Friday Feb 17 2012
Are Auburn kids too wired or just tech-savvy?
By: Sara Seyydin Journal Staff Writer
Technology aides learning at EV Cain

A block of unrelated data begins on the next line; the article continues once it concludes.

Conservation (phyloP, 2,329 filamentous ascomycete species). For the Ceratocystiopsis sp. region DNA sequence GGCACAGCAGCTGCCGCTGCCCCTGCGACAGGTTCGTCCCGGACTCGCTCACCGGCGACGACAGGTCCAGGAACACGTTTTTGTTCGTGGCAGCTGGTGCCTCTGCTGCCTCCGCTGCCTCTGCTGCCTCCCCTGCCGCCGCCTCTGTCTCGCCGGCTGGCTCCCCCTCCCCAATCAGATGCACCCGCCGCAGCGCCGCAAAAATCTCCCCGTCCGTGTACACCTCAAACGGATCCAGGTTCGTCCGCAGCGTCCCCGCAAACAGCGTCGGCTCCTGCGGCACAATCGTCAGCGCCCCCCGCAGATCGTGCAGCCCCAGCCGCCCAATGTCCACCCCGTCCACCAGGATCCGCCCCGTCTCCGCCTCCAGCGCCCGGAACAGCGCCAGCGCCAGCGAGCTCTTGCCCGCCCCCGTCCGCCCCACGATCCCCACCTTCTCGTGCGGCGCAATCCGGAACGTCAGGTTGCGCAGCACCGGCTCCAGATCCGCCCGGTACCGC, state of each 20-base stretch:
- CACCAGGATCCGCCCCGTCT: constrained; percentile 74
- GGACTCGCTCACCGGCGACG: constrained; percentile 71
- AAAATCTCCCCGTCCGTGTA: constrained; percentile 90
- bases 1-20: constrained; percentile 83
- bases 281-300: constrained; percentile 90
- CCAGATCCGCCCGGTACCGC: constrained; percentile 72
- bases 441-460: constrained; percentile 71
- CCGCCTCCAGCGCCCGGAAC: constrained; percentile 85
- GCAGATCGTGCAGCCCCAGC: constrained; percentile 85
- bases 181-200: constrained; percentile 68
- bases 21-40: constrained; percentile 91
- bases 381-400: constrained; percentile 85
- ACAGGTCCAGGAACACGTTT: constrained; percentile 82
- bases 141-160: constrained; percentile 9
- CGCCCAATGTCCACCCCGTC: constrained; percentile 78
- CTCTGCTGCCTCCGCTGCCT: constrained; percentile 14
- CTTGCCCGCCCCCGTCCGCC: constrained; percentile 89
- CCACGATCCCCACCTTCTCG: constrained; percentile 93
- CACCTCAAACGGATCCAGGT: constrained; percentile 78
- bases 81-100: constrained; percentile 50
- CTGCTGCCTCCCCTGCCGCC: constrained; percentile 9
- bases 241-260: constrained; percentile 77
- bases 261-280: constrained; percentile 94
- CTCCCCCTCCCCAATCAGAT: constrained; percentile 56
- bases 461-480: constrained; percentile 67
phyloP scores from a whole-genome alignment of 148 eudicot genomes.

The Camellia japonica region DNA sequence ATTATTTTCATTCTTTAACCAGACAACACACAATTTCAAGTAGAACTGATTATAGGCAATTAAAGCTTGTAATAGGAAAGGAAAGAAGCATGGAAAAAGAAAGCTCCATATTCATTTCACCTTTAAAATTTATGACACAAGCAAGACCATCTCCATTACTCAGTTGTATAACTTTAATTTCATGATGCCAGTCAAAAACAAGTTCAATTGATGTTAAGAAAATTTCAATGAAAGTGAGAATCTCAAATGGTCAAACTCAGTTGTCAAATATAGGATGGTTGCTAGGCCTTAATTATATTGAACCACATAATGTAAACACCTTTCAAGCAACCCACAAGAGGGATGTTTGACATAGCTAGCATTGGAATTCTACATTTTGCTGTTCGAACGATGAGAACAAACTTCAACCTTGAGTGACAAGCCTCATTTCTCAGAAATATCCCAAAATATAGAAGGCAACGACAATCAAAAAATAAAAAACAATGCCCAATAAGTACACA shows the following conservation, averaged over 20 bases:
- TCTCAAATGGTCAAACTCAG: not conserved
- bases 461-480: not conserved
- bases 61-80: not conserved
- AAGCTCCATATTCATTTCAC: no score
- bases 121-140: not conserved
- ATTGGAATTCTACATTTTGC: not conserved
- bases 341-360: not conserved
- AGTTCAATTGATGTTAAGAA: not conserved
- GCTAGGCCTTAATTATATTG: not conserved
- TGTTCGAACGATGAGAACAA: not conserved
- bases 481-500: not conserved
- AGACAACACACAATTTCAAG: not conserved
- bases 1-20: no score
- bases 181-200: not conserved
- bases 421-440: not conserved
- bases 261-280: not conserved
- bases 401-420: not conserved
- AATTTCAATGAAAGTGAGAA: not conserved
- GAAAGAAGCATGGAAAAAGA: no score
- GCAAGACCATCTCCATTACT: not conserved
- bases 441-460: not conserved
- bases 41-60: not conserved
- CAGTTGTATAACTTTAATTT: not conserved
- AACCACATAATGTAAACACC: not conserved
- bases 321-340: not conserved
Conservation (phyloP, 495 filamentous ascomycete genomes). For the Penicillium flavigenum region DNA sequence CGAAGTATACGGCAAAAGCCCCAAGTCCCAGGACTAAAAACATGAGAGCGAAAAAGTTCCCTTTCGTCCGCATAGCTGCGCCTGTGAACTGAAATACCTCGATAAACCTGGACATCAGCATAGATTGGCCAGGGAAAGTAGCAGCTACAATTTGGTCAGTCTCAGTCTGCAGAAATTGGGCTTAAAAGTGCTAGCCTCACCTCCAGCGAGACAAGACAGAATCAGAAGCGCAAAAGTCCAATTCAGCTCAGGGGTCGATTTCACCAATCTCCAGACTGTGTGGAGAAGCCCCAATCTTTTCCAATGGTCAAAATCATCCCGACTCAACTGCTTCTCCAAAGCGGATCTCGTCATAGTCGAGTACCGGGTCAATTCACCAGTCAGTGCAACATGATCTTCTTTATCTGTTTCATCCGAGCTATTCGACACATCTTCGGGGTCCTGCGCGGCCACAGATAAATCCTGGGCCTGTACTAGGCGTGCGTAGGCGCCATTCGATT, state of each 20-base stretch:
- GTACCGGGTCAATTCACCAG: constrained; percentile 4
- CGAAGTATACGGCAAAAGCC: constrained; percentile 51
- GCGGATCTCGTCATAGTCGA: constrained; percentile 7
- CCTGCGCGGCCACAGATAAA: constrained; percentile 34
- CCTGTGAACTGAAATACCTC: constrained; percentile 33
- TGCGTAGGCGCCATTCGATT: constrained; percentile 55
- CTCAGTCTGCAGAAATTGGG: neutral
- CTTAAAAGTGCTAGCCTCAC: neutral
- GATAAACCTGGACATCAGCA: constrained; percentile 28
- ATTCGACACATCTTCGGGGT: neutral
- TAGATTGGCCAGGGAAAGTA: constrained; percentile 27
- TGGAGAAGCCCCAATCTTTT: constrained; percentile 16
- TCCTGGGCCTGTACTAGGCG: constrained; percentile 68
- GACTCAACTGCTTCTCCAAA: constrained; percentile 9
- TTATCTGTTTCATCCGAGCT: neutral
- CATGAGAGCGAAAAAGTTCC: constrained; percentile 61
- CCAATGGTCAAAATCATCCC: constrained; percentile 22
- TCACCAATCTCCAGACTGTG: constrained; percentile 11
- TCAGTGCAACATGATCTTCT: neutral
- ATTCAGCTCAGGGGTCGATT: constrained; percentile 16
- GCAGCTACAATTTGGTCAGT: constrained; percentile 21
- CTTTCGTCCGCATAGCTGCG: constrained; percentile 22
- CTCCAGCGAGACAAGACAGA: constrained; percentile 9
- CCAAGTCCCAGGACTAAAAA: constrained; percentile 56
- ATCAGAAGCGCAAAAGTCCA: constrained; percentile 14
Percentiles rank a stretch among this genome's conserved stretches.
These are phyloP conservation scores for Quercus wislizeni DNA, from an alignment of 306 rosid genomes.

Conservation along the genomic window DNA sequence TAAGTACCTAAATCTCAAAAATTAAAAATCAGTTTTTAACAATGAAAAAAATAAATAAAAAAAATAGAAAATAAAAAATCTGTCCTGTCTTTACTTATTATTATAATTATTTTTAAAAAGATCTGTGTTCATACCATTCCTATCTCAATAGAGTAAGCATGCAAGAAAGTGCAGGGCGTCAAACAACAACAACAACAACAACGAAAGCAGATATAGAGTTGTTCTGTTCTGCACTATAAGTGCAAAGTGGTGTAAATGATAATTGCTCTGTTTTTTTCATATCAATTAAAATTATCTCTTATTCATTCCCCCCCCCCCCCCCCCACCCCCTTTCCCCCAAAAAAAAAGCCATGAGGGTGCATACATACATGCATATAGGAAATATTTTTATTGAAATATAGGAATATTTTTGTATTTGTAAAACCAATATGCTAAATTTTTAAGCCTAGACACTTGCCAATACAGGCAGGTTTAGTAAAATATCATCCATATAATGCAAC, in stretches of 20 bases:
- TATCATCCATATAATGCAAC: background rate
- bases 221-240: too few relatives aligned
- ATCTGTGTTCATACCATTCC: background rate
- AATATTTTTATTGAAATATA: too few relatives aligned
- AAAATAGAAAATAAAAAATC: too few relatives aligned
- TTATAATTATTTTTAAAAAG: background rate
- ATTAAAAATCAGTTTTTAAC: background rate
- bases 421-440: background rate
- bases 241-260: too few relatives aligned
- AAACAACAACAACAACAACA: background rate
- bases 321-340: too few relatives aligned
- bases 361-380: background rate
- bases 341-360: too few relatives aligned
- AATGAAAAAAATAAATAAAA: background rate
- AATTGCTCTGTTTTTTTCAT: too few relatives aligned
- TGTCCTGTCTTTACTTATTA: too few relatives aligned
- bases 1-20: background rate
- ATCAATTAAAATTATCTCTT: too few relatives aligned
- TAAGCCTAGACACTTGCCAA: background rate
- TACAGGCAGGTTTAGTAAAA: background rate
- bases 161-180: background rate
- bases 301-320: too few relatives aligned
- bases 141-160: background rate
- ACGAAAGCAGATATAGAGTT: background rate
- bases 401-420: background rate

Julann Brown admits it can be difficult to pull her sons away from a video game or the computer screen. While the Auburn mom of two says gadgets of the 21st century — smartphones, video games, computers and mp3 players — do have their drawbacks, they have also allowed for a convenient way to gather information. To Brown, no electronic or digital item could replace real-life experiences, though. “I see technology as a double-edged sword. I think boys in particular tend to get addicted to technology. I have no way of knowing if statistically this proves out,” Brown said. “Getting my kids to stop using the computer or stop playing a video game once they have started is a struggle — it can be a huge time suck.” Some local teachers say rather than pull kids away from technology; they integrate it into many of their programs to help keep kids engaged and teach them valuable technical skills. For Brown, the question, “are kids today too wired?” has a complex answer. While she can appreciate its benefits, Brown said technology has caused some kids to lose the ability to create outside of the virtual world. “I think that technology too often replaces hands-on experiences that are crucial to a young child's mental, social and physical development,” Brown said. “For a number of years, I held art classes for the very young and school-age children and found it disturbing that many children had not had the real life experience of working with their hands to create or build, though they had already used the computer to play games and ‘build’ things.” When it came to her two boys, Avery, 15, and Jeremy, 12, getting their own pieces of technology, the Browns waited as long as they could. “We resisted for quite a while and my boys were some of the last kids to get to use the computer, get a cell phone and get video games,” Brown said. “They felt it was a great injustice, but I am glad we waited and held off as long as we did!” That doesn’t mean she doesn’t enjoy playing the Wii with her family or checking out an occasional YouTube video. Middle School using tech to teach Even more exciting, Brown said are classes like Olivia Conn’s, a multimedia and language arts teacher at E.V. Cain Charter Middle School. “I applaud this. I think that technology is an amazing tool that can open up the world to them and engage kids more than a text book ever could,” Brown said. “For instance, Mrs. Conn at EV Cain has the kids view Ted Talks videos and respond to them online. I enjoy the videos as well; the whole family does. It encourages family discussion.” Conn said she also has her multimedia students create stop motion animation videos and her language arts students create pages of their work online as a digital portfolio. “What you see here at our school is technology is being incorporated into their regular curriculum,” Conn said. One student, Haley McKee brought a story she read to life by using the program Blabberize. In it students can record their voice to make it look as if a character in a photo is moving its lips. “This is one of the characters in my story,” McKee said of a black and white drawing of a man behind bars, speaking with her voiceover. Conn said the exercise helps her students understand different point of views in literature, a seventh grade standard. Conn and fellow teacher Suzanne Scotten wrote grants to the Auburn United Indian Community and Auburn Education Foundation to help fund the cost of multimedia equipment, including video cameras and laptops. Scotten’s eighth grade students make documentary films about their personal heroes. She said one student, Derek Ikeda, learned one set of his grandparents were in Japan during the nuclear bombing in Hiroshima, while another were in an internment camp in the United States. She said it was the technology projects that got him asking questions. The project keeps her students engaged in learning until the end of the school year. “This happens after S.T.A.R. testing. When often kids are checked out,” Scotten said. “When you watch these (videos) kids that are 11 are dealing with sex trafficking, genocide. It is amazing.” Getting ‘unplugged’ still a priority. Despite all of the positive learning that technology can be a platform for, Brown said she still encourages her kids to get outside and be “unplugged.” “In general, we try to limit their ‘screen time’ this includes computer, TV, Wii, iTouch, etc. We insist they sit and read a real book, go outside and get physical exercise and are participating in sports,” Brown said. “It’s all about balance, though sometimes, admittedly, we get out of balance and they get too much technology and I see it affect their moods.” Reach Sara Seyydin at firstname.lastname@example.org.